TheLostSwedeoffering high reliability and endurance of up to 5,100 TBW (4 TB model)
That's not bad. That level of durability implies the use of a higher quality TLC and not QLC..
Posted on Reply
#2
TheLostSwede
lexluthermiesterDo we have price ranges for these drives?


That's not bad. That level of durability implies the use of a higher quality TLC and not QLC..
I would've posted prices if they had provided them. I did look around, but WD doesn't seem to have released the pricing as yet.
Scratch that, had a look again and Anandtech had updated their post with prices which I added below the press release.
The 2 TB drive seems to have the worst TBW rating at "only" 2,500, whereas the 1 TB drive has a rating of 2,000.
Posted on Reply
#3
john_
Those prices are ridiculous when there are so many TLC options for much less. And good options.
Western Digital tries to make money from it's brand. And those prices are against us, the consumers. Companies that try to push prices up, should be boycott.
Posted on Reply
#4
lexluthermiester
TheLostSwedeUS$650 for 4 TB
That's not a bad price given the durability offered.
TheLostSwedewhereas the 1 TB drive has a rating of 2,000
That is effectively 2000P/E cycles, which is a solid advancement in NAND durability. I wonder what they've changed?
john_Those prices are ridiculous when there are so many TLC options for much less.
And much less durability. Context is important.
john_Western Digital tries to make money from it's brand. And those prices are against us, the consumers. Companies that try to push prices up, should be boycott.
Don't over-react.
Posted on Reply
#5
TheLostSwede
lexluthermiesterThat's not a bad price given the durability offered.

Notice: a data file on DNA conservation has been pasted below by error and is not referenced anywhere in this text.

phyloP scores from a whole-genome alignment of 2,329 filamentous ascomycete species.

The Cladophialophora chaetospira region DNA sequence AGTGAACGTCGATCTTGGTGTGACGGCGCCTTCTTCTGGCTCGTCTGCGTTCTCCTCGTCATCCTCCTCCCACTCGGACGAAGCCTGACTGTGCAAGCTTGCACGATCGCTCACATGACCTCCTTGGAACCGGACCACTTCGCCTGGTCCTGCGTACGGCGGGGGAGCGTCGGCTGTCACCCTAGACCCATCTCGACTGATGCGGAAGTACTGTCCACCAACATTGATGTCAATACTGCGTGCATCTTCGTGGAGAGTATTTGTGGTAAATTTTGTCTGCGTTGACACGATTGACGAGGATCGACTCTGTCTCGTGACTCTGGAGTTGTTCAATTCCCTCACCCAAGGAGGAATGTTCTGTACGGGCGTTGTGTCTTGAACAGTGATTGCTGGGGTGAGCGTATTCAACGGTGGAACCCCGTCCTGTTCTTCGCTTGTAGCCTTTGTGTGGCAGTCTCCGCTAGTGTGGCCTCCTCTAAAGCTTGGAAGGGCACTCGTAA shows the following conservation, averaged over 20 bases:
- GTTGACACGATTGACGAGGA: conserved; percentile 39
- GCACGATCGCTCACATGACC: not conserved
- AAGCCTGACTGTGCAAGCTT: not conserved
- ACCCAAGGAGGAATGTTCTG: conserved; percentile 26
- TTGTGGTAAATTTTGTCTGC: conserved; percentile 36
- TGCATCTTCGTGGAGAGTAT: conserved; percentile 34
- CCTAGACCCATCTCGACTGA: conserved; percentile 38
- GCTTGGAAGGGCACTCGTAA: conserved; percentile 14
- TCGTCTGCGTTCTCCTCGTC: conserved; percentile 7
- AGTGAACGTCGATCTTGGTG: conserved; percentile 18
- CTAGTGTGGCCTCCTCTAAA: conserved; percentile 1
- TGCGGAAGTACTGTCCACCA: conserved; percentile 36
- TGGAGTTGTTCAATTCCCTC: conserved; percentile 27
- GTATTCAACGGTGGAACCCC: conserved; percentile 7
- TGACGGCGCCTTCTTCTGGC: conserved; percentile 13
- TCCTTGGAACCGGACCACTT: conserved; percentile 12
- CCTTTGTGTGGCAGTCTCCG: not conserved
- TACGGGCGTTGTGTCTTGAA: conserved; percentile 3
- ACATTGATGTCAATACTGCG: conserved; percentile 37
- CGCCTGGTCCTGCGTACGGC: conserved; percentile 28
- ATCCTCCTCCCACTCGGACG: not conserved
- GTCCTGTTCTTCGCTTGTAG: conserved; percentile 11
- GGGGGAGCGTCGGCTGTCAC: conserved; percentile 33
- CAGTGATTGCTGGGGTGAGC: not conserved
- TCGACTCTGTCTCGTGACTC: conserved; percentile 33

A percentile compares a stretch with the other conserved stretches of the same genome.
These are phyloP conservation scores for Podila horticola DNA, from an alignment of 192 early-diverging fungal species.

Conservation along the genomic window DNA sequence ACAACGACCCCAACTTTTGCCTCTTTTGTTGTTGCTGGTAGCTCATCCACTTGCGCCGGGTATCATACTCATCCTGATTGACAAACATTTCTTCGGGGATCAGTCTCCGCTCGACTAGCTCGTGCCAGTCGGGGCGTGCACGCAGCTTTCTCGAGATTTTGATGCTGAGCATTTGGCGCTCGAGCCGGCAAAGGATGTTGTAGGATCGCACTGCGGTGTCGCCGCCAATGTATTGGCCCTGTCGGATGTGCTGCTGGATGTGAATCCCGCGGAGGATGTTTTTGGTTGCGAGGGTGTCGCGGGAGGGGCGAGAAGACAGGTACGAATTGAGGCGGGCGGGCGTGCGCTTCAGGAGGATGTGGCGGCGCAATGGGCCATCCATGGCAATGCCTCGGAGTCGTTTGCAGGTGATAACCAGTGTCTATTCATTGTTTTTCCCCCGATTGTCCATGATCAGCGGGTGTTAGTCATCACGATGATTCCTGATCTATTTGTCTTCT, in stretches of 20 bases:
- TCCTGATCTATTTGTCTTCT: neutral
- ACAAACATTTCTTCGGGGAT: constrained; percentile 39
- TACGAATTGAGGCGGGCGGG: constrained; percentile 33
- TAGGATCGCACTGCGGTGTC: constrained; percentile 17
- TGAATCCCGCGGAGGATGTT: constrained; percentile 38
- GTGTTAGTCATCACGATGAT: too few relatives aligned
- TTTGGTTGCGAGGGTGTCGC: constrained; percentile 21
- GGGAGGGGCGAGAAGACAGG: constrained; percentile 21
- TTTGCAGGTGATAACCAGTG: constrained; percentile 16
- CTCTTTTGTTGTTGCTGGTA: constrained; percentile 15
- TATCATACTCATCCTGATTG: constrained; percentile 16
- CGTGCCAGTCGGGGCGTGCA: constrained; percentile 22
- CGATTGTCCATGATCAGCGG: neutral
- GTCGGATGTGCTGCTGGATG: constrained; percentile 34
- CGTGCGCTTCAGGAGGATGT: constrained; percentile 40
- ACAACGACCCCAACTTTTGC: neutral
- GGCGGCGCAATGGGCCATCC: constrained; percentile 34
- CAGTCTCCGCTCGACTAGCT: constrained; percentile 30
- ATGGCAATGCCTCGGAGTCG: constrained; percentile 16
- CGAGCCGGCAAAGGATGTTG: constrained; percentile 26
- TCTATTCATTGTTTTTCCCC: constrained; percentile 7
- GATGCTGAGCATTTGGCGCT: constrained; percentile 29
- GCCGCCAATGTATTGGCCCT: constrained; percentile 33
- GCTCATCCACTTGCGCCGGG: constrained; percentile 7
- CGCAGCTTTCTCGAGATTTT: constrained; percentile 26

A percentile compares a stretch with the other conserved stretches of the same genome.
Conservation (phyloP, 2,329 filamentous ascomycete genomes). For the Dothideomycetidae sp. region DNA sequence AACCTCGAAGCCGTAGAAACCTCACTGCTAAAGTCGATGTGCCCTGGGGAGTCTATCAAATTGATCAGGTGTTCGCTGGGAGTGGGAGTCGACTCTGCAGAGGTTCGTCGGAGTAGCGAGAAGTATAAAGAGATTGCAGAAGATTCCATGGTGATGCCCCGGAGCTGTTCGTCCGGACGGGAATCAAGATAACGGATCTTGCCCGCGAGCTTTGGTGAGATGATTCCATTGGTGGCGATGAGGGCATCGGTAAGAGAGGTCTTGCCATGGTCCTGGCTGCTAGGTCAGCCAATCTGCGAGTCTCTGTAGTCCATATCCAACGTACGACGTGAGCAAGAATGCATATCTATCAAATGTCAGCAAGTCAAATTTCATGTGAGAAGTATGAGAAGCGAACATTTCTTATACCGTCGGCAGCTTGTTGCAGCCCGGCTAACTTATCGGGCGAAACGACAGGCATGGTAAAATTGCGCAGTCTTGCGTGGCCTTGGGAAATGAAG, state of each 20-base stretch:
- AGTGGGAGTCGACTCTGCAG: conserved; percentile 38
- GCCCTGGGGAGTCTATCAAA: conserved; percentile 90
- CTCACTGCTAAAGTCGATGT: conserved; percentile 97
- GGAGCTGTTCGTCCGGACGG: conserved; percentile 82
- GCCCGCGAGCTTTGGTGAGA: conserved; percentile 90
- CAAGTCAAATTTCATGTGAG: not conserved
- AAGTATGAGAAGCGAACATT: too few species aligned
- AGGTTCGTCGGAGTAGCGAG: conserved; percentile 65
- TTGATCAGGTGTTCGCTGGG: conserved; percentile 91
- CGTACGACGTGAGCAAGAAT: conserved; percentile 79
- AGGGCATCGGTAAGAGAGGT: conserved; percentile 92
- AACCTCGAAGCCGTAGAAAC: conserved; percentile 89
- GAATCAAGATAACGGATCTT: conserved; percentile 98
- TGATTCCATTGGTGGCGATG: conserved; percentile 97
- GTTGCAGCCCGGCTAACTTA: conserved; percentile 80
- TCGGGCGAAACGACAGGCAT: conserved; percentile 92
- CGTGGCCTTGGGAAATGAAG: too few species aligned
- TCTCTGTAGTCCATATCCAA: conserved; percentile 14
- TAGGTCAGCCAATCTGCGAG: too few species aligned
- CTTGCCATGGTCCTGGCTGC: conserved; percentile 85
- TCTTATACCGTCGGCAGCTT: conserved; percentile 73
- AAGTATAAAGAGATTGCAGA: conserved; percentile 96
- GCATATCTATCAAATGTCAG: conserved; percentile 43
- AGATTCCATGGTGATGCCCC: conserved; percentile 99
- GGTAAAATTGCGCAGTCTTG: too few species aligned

That is effectively 2000P/E cycles, which is a solid advancement in NAND durability. I wonder what they've changed?


And much less durability. Context is important.
The 1 and 2TB SKUs are more attractive in terms of price though, as it jumps quite a bit for the 4TB SKU.

I have no idea what has changed, there isn't much information to go on. Some taller stacks of 3D NAND?
Posted on Reply
#6
lexluthermiester
TheLostSwedeSome taller stacks of 3D NAND?
WD was working on 192 and 224 layer NAND stacks, maybe they succeeded?
Posted on Reply
#7
P4-630
1 TB, 2000 TBW for US$145 , I might take one for OS drive once my 970 evo died.
Posted on Reply
#8
trsttte
I don't get the point of a red m.2, looks like wd is simple capitalizing on the red name, otherwise doesn't make much sense to me.

For raw storage you'd want multiple drives which won't happen with m.2, either sata, u.2 or sas (in either case it would be a 2.5'' drive), and for a cache it doesn't have any meaningful differentiating feature (I can't find any difference in the spec table to the sn750 here)

They don't seem to mention dram cache, so basically a dramless more expensive sn750? That would be some bullshit right there
Posted on Reply
#9
lexluthermiester
trsttteI don't get the point of a red m.2, looks like wd is simple capitalizing on the red name, otherwise doesn't make much sense to me.

For raw storage you'd want multiple drives which won't happen with m.2, either sata, u.2 or sas (in either case it would be a 2.5'' drive), and for a cache it doesn't have any meaningful differentiating feature (I can't find any difference in the spec table to the sn750 here)

They don't seem to mention dram cache, so basically a dramless more expensive sn750? That would be some bullshit right there
Maybe you missed that parts about the durability then..
Posted on Reply
#10
trsttte
lexluthermiesterMaybe you missed that parts about the durability then..
Indeed, I missed the TBW but the warranty is the same (5 years) and the nand is also more than likely the same (64L TLC) so that durability difference is even more meaningless than usual.

Still looks to me like just pricing shenanigans

In a way I'm happy that my sn750 theoretically just got a new endurance rating, although I won't be anywhere near the limit of either case :D
Posted on Reply